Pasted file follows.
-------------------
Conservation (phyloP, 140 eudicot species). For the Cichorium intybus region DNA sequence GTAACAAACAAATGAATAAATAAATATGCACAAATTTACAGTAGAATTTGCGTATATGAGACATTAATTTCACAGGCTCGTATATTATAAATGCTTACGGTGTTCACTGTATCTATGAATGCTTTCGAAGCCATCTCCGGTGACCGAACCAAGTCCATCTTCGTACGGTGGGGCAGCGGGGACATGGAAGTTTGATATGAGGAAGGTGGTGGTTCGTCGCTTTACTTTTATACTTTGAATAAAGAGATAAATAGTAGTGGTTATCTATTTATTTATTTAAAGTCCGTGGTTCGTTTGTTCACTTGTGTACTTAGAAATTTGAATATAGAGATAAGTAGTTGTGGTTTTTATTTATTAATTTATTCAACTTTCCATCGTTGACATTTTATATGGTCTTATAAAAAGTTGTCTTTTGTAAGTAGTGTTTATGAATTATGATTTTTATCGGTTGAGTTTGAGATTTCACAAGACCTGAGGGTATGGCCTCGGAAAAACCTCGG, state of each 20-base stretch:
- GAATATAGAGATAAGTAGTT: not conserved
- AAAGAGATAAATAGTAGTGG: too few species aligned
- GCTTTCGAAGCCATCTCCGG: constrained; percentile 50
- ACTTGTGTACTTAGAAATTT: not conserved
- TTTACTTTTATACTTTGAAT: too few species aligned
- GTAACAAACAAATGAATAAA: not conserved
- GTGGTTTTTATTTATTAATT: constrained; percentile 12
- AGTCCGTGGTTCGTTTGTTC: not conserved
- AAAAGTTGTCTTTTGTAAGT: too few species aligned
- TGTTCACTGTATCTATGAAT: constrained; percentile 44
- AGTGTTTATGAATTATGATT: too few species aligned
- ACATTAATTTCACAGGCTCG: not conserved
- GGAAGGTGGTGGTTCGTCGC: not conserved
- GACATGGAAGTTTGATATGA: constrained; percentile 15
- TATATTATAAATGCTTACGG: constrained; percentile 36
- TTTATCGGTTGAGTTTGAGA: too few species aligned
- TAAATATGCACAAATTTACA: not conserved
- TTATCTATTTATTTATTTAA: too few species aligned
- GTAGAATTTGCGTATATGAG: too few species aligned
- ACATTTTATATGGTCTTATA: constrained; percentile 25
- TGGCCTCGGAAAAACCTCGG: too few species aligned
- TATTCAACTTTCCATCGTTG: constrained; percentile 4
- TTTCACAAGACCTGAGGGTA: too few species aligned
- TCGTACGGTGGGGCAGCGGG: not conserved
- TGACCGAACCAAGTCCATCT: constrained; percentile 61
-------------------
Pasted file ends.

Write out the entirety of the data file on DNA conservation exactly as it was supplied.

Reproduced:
Conservation (phyloP, 140 eudicot species). For the Cichorium intybus region DNA sequence GTAACAAACAAATGAATAAATAAATATGCACAAATTTACAGTAGAATTTGCGTATATGAGACATTAATTTCACAGGCTCGTATATTATAAATGCTTACGGTGTTCACTGTATCTATGAATGCTTTCGAAGCCATCTCCGGTGACCGAACCAAGTCCATCTTCGTACGGTGGGGCAGCGGGGACATGGAAGTTTGATATGAGGAAGGTGGTGGTTCGTCGCTTTACTTTTATACTTTGAATAAAGAGATAAATAGTAGTGGTTATCTATTTATTTATTTAAAGTCCGTGGTTCGTTTGTTCACTTGTGTACTTAGAAATTTGAATATAGAGATAAGTAGTTGTGGTTTTTATTTATTAATTTATTCAACTTTCCATCGTTGACATTTTATATGGTCTTATAAAAAGTTGTCTTTTGTAAGTAGTGTTTATGAATTATGATTTTTATCGGTTGAGTTTGAGATTTCACAAGACCTGAGGGTATGGCCTCGGAAAAACCTCGG, state of each 20-base stretch:
- GAATATAGAGATAAGTAGTT: not conserved
- AAAGAGATAAATAGTAGTGG: too few species aligned
- GCTTTCGAAGCCATCTCCGG: constrained; percentile 50
- ACTTGTGTACTTAGAAATTT: not conserved
- TTTACTTTTATACTTTGAAT: too few species aligned
- GTAACAAACAAATGAATAAA: not conserved
- GTGGTTTTTATTTATTAATT: constrained; percentile 12
- AGTCCGTGGTTCGTTTGTTC: not conserved
- AAAAGTTGTCTTTTGTAAGT: too few species aligned
- TGTTCACTGTATCTATGAAT: constrained; percentile 44
- AGTGTTTATGAATTATGATT: too few species aligned
- ACATTAATTTCACAGGCTCG: not conserved
- GGAAGGTGGTGGTTCGTCGC: not conserved
- GACATGGAAGTTTGATATGA: constrained; percentile 15
- TATATTATAAATGCTTACGG: constrained; percentile 36
- TTTATCGGTTGAGTTTGAGA: too few species aligned
- TAAATATGCACAAATTTACA: not conserved
- TTATCTATTTATTTATTTAA: too few species aligned
- GTAGAATTTGCGTATATGAG: too few species aligned
- ACATTTTATATGGTCTTATA: constrained; percentile 25
- TGGCCTCGGAAAAACCTCGG: too few species aligned
- TATTCAACTTTCCATCGTTG: constrained; percentile 4
- TTTCACAAGACCTGAGGGTA: too few species aligned
- TCGTACGGTGGGGCAGCGGG: not conserved
- TGACCGAACCAAGTCCATCT: constrained; percentile 61